The COVID-19 pandemic has further catalyzed the need for automation, digital interfacing and smarter operations. By 2024, 80% of electric, gas and water companies will have implemented sustainable business models by rearchitecting their core business to accelerate transformation. Over the next five years, the focus for generation as well as transmission and distribution businesses will be on enhancing flexibility, efficiency, safety, and reliability. Management of distributed energy resources, digital grids and real-time situational awareness through integration of information and operational technology, and artificial intelligence (AI), will be the key areas of transformation. On the other hand, utility retailers are likely to prioritize customer experience and operational efficiency and build new revenue streams. This will be driven by mass personalization and innovative product management along with intelligent, data-driven operations.
Internal roadblocks to digital transformation
Compared to other industries, utility companies have been slow to implement digital technologies across the organization.
According to J.D. Power’s 2021 Utility Digital Experience Study, while utilities have been largely successful in digitizing areas such as payments, they are still lagging in more complex areas such as viewing consumption history and researching energy-saving information. This may be due to internal roadblocks such as:
Inability to scale: The utility industry is infrastructure-heavy, with assets (both above and below the ground) spread across geographies. Maintaining and upgrading these assets to improve outage management is challenging. Moreover, legacy IT system that are on average 10-15 years old, make it difficult for utilities to respond to change and scale quickly to meet digital requirements.
External dependencies: Utility companies rely on several commercial off-the-shelf solutions, which create dependencies on product vendors for transformation decisions.
Diverse and decentralized data: There has been a sudden surge of data from multiple endpoints, including smart meters, connected devices and social media, with varying volumes, frequencies and even structure. In addition, this data can come from various sources and is stored in disparate systems, making it difficult to generate actionable insights quickly.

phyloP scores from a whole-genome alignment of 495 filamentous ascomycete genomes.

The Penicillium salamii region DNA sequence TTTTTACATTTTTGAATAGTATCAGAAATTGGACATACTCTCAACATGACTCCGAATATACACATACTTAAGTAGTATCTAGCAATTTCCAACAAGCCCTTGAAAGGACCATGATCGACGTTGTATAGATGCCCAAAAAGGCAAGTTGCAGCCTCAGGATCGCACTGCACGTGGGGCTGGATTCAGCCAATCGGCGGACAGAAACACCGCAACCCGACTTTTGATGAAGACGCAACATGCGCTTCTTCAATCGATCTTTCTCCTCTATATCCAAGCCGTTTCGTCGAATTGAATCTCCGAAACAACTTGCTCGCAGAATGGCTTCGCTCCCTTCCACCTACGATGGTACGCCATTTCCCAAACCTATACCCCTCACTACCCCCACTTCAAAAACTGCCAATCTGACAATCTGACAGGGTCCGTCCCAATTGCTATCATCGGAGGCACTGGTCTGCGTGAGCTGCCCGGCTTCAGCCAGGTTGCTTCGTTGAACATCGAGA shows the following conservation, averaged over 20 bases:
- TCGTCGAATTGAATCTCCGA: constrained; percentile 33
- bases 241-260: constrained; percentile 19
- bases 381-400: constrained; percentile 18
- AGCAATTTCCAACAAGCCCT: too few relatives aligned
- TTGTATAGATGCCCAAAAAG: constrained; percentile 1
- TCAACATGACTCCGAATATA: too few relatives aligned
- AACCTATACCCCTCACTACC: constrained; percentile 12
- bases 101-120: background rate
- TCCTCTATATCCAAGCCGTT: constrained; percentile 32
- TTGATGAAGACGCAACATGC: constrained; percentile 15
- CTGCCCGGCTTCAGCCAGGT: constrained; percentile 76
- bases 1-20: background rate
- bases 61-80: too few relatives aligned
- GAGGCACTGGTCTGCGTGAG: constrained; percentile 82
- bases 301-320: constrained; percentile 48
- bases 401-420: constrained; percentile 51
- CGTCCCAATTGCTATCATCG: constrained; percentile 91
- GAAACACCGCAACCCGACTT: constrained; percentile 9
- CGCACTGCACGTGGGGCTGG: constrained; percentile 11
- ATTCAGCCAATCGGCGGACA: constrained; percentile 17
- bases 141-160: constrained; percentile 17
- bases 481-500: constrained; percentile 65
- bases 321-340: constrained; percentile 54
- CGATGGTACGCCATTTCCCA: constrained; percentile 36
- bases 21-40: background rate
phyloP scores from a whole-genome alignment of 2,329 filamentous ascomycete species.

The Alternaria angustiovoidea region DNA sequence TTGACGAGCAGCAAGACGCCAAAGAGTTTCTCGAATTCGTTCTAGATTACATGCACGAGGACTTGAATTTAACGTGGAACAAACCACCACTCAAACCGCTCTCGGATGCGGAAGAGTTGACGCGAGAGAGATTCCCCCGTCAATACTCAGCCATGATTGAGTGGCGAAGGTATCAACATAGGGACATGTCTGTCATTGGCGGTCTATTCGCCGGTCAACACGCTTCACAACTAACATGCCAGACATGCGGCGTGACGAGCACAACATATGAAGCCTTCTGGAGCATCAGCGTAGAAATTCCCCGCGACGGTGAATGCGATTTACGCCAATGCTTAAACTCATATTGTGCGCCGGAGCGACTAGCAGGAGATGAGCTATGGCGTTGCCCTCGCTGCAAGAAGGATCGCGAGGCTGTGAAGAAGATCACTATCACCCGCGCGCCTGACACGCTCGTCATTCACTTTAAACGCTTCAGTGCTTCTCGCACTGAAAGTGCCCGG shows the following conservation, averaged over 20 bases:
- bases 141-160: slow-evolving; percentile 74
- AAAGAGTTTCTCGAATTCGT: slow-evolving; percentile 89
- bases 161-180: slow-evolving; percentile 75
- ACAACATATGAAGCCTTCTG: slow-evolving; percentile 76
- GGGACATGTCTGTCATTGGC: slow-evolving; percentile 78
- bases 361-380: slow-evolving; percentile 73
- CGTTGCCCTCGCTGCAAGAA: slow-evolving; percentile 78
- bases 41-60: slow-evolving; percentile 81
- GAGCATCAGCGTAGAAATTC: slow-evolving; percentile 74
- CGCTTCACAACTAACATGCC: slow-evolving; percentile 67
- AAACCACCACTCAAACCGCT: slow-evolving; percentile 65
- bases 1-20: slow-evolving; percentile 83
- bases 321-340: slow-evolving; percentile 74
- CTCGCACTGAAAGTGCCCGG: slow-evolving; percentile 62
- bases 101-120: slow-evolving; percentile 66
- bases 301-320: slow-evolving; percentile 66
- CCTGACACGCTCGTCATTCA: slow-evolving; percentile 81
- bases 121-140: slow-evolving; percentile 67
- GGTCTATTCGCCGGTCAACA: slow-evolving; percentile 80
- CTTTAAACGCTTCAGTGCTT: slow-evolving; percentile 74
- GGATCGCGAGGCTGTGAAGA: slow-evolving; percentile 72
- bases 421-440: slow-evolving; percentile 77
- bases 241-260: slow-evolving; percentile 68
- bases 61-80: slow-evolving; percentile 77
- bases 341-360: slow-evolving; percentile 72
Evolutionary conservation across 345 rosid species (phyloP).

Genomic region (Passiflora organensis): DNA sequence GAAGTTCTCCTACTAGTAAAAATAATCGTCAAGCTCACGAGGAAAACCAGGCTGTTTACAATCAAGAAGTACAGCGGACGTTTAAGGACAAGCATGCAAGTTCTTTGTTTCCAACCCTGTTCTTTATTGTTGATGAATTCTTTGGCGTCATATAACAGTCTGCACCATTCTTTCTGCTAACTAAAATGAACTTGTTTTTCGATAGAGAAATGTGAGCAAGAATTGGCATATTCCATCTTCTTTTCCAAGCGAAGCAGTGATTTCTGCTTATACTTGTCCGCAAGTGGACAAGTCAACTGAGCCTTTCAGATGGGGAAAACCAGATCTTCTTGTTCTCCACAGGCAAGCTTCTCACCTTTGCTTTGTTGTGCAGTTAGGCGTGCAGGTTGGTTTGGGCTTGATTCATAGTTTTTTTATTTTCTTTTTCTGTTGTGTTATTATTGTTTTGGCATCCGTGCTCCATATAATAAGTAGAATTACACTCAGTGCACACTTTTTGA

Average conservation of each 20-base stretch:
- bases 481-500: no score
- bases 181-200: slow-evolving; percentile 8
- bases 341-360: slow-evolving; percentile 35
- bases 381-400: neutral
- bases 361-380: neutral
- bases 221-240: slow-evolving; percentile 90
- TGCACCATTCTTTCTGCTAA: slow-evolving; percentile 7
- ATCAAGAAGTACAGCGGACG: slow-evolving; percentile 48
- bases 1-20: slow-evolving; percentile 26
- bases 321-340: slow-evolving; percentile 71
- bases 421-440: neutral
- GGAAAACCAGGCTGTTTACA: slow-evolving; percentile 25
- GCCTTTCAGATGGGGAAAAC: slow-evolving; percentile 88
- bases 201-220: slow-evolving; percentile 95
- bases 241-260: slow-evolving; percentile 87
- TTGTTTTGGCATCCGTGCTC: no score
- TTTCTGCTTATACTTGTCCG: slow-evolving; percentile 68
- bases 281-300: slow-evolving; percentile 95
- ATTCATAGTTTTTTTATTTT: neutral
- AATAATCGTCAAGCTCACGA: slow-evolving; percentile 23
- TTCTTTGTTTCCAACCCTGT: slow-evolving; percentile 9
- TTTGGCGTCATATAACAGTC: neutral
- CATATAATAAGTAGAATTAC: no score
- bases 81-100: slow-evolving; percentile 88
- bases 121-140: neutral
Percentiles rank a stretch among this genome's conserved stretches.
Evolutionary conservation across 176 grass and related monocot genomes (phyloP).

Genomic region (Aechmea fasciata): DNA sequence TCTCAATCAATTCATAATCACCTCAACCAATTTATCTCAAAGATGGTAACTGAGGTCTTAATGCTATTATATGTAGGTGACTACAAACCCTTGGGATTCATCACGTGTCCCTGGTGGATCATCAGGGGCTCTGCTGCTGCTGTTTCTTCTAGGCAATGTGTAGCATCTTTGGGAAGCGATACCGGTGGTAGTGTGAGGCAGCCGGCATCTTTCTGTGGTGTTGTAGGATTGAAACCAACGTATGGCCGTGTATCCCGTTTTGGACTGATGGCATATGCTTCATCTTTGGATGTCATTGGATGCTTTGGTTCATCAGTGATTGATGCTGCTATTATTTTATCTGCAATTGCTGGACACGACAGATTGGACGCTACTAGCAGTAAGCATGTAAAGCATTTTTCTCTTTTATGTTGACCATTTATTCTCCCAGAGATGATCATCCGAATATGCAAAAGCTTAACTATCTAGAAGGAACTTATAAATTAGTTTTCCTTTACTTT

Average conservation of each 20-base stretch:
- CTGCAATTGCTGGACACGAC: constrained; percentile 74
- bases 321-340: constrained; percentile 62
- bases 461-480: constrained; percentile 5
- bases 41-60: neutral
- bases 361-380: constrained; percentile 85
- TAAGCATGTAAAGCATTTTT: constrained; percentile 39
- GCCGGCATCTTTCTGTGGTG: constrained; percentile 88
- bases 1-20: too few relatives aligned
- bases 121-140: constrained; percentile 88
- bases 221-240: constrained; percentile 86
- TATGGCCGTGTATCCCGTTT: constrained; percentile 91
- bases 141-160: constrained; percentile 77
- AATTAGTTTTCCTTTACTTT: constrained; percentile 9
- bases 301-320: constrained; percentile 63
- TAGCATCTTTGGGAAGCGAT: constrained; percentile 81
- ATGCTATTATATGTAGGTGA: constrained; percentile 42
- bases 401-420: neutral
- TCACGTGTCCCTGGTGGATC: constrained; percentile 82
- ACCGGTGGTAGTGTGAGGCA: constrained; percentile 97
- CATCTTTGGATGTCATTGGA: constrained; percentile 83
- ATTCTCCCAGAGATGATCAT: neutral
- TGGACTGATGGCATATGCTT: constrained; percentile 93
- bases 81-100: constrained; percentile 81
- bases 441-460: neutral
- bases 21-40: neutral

A platform-centric approach to achieve transformation goals
A platform is a logical set of self-contained capabilities that provide business value through applications, technologies and processes.
Each platform will support a specific business purpose and is flexible, thereby enabling independent decision making. The key characteristics of a platform are depicted in Figure 2.
The enterprise needs to re-structure themselves into multiple platforms. This will drive enterprise agility, reduce time to market and support innovation through self-organizing, and easy-to-govern units. Figure 3 shows the different types of platforms utility companies can leverage to structure and simplify the enterprise-wide transformation strategy.
Edge platforms provide the flexibility to adapt with the changing utilities market scenario (for example experience and field operations), enabling platforms serve as the backbone for utilities’ growth (for example, data and integration) and core platforms optimize key enterprise functions (for example, customer management and billing and asset management).
Leading in the new-age energy economy
Thriving in an evolving energy landscape comprising smart cars, cities, buildings, and homes requires technology transformation at the enterprise level.
Digital transformation has immense potential to unlock over USD 1.3 trillion of value for the electricity sector. Realigning enterprise architecture to the digital transformation roadmap will make utilities more agile and resilient so that they can lead the energy economy of the future, in a more sustainable and efficient manner.